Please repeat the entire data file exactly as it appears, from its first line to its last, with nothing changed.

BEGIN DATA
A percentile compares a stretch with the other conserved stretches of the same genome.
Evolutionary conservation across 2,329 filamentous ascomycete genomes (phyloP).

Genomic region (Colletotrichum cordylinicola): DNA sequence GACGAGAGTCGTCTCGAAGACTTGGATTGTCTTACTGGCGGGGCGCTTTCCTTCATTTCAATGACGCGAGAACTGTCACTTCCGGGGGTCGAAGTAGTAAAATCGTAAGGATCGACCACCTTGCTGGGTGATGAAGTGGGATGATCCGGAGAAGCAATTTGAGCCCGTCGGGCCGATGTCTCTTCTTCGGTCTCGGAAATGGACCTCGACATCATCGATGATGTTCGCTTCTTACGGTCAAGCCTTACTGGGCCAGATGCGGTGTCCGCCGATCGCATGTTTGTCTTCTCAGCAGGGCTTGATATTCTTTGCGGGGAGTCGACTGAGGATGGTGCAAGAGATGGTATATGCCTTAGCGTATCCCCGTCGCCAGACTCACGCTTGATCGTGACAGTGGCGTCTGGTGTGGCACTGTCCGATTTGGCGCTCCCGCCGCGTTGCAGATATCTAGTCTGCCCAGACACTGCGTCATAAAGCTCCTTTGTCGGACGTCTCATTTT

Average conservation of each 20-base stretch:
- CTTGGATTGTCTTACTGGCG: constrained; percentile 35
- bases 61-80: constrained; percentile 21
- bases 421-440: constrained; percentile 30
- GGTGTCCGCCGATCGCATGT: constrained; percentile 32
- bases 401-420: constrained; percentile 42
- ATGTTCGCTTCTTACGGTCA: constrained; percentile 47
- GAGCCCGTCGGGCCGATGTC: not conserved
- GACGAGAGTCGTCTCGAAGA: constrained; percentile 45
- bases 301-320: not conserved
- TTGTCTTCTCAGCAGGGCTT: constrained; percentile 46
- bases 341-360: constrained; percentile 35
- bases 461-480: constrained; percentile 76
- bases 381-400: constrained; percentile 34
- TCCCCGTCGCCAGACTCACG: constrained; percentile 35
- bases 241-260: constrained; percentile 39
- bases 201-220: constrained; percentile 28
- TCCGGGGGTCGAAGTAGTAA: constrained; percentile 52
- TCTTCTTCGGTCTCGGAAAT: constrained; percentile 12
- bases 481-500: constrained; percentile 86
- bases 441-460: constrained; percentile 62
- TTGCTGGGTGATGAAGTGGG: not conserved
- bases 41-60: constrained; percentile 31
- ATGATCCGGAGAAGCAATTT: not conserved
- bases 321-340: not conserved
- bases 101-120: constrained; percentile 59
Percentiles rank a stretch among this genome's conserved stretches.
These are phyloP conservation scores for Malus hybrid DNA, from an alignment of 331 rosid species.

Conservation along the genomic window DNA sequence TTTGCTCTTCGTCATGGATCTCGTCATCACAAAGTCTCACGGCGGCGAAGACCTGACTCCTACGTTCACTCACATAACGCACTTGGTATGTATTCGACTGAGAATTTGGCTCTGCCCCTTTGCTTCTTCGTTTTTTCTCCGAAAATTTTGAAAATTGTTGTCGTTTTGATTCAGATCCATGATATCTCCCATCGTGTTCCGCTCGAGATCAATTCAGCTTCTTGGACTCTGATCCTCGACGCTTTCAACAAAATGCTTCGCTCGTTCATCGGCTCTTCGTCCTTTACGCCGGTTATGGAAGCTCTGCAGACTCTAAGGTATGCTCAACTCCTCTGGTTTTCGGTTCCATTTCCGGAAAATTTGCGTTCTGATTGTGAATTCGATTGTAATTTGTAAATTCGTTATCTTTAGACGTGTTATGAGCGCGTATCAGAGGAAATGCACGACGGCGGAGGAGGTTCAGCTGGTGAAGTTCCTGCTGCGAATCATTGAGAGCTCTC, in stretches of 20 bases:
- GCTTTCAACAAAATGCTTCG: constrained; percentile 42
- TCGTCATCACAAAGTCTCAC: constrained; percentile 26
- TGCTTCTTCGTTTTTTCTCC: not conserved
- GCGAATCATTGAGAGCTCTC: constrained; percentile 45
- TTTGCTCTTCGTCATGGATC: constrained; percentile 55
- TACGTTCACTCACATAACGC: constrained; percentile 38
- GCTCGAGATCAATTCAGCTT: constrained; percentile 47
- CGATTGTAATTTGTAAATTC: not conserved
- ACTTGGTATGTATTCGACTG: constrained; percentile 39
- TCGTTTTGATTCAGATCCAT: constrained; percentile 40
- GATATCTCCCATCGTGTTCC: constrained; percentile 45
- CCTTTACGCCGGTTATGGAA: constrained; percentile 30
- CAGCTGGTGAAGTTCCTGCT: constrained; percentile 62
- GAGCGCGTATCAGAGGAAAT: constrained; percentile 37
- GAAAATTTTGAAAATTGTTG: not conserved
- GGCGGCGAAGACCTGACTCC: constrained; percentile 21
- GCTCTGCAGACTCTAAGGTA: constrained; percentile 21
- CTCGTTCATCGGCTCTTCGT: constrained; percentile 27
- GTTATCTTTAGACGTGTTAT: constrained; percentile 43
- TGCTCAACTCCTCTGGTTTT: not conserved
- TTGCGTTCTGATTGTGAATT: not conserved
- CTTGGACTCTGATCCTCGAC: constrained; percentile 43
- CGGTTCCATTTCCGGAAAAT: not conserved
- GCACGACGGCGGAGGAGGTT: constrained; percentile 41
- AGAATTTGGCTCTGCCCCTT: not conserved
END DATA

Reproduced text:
A percentile compares a stretch with the other conserved stretches of the same genome.
Evolutionary conservation across 2,329 filamentous ascomycete genomes (phyloP).

Genomic region (Colletotrichum cordylinicola): DNA sequence GACGAGAGTCGTCTCGAAGACTTGGATTGTCTTACTGGCGGGGCGCTTTCCTTCATTTCAATGACGCGAGAACTGTCACTTCCGGGGGTCGAAGTAGTAAAATCGTAAGGATCGACCACCTTGCTGGGTGATGAAGTGGGATGATCCGGAGAAGCAATTTGAGCCCGTCGGGCCGATGTCTCTTCTTCGGTCTCGGAAATGGACCTCGACATCATCGATGATGTTCGCTTCTTACGGTCAAGCCTTACTGGGCCAGATGCGGTGTCCGCCGATCGCATGTTTGTCTTCTCAGCAGGGCTTGATATTCTTTGCGGGGAGTCGACTGAGGATGGTGCAAGAGATGGTATATGCCTTAGCGTATCCCCGTCGCCAGACTCACGCTTGATCGTGACAGTGGCGTCTGGTGTGGCACTGTCCGATTTGGCGCTCCCGCCGCGTTGCAGATATCTAGTCTGCCCAGACACTGCGTCATAAAGCTCCTTTGTCGGACGTCTCATTTT

Average conservation of each 20-base stretch:
- CTTGGATTGTCTTACTGGCG: constrained; percentile 35
- bases 61-80: constrained; percentile 21
- bases 421-440: constrained; percentile 30
- GGTGTCCGCCGATCGCATGT: constrained; percentile 32
- bases 401-420: constrained; percentile 42
- ATGTTCGCTTCTTACGGTCA: constrained; percentile 47
- GAGCCCGTCGGGCCGATGTC: not conserved
- GACGAGAGTCGTCTCGAAGA: constrained; percentile 45
- bases 301-320: not conserved
- TTGTCTTCTCAGCAGGGCTT: constrained; percentile 46
- bases 341-360: constrained; percentile 35
- bases 461-480: constrained; percentile 76
- bases 381-400: constrained; percentile 34
- TCCCCGTCGCCAGACTCACG: constrained; percentile 35
- bases 241-260: constrained; percentile 39
- bases 201-220: constrained; percentile 28
- TCCGGGGGTCGAAGTAGTAA: constrained; percentile 52
- TCTTCTTCGGTCTCGGAAAT: constrained; percentile 12
- bases 481-500: constrained; percentile 86
- bases 441-460: constrained; percentile 62
- TTGCTGGGTGATGAAGTGGG: not conserved
- bases 41-60: constrained; percentile 31
- ATGATCCGGAGAAGCAATTT: not conserved
- bases 321-340: not conserved
- bases 101-120: constrained; percentile 59
Percentiles rank a stretch among this genome's conserved stretches.
These are phyloP conservation scores for Malus hybrid DNA, from an alignment of 331 rosid species.

Conservation along the genomic window DNA sequence TTTGCTCTTCGTCATGGATCTCGTCATCACAAAGTCTCACGGCGGCGAAGACCTGACTCCTACGTTCACTCACATAACGCACTTGGTATGTATTCGACTGAGAATTTGGCTCTGCCCCTTTGCTTCTTCGTTTTTTCTCCGAAAATTTTGAAAATTGTTGTCGTTTTGATTCAGATCCATGATATCTCCCATCGTGTTCCGCTCGAGATCAATTCAGCTTCTTGGACTCTGATCCTCGACGCTTTCAACAAAATGCTTCGCTCGTTCATCGGCTCTTCGTCCTTTACGCCGGTTATGGAAGCTCTGCAGACTCTAAGGTATGCTCAACTCCTCTGGTTTTCGGTTCCATTTCCGGAAAATTTGCGTTCTGATTGTGAATTCGATTGTAATTTGTAAATTCGTTATCTTTAGACGTGTTATGAGCGCGTATCAGAGGAAATGCACGACGGCGGAGGAGGTTCAGCTGGTGAAGTTCCTGCTGCGAATCATTGAGAGCTCTC, in stretches of 20 bases:
- GCTTTCAACAAAATGCTTCG: constrained; percentile 42
- TCGTCATCACAAAGTCTCAC: constrained; percentile 26
- TGCTTCTTCGTTTTTTCTCC: not conserved
- GCGAATCATTGAGAGCTCTC: constrained; percentile 45
- TTTGCTCTTCGTCATGGATC: constrained; percentile 55
- TACGTTCACTCACATAACGC: constrained; percentile 38
- GCTCGAGATCAATTCAGCTT: constrained; percentile 47
- CGATTGTAATTTGTAAATTC: not conserved
- ACTTGGTATGTATTCGACTG: constrained; percentile 39
- TCGTTTTGATTCAGATCCAT: constrained; percentile 40
- GATATCTCCCATCGTGTTCC: constrained; percentile 45
- CCTTTACGCCGGTTATGGAA: constrained; percentile 30
- CAGCTGGTGAAGTTCCTGCT: constrained; percentile 62
- GAGCGCGTATCAGAGGAAAT: constrained; percentile 37
- GAAAATTTTGAAAATTGTTG: not conserved
- GGCGGCGAAGACCTGACTCC: constrained; percentile 21
- GCTCTGCAGACTCTAAGGTA: constrained; percentile 21
- CTCGTTCATCGGCTCTTCGT: constrained; percentile 27
- GTTATCTTTAGACGTGTTAT: constrained; percentile 43
- TGCTCAACTCCTCTGGTTTT: not conserved
- TTGCGTTCTGATTGTGAATT: not conserved
- CTTGGACTCTGATCCTCGAC: constrained; percentile 43
- CGGTTCCATTTCCGGAAAAT: not conserved
- GCACGACGGCGGAGGAGGTT: constrained; percentile 41
- AGAATTTGGCTCTGCCCCTT: not conserved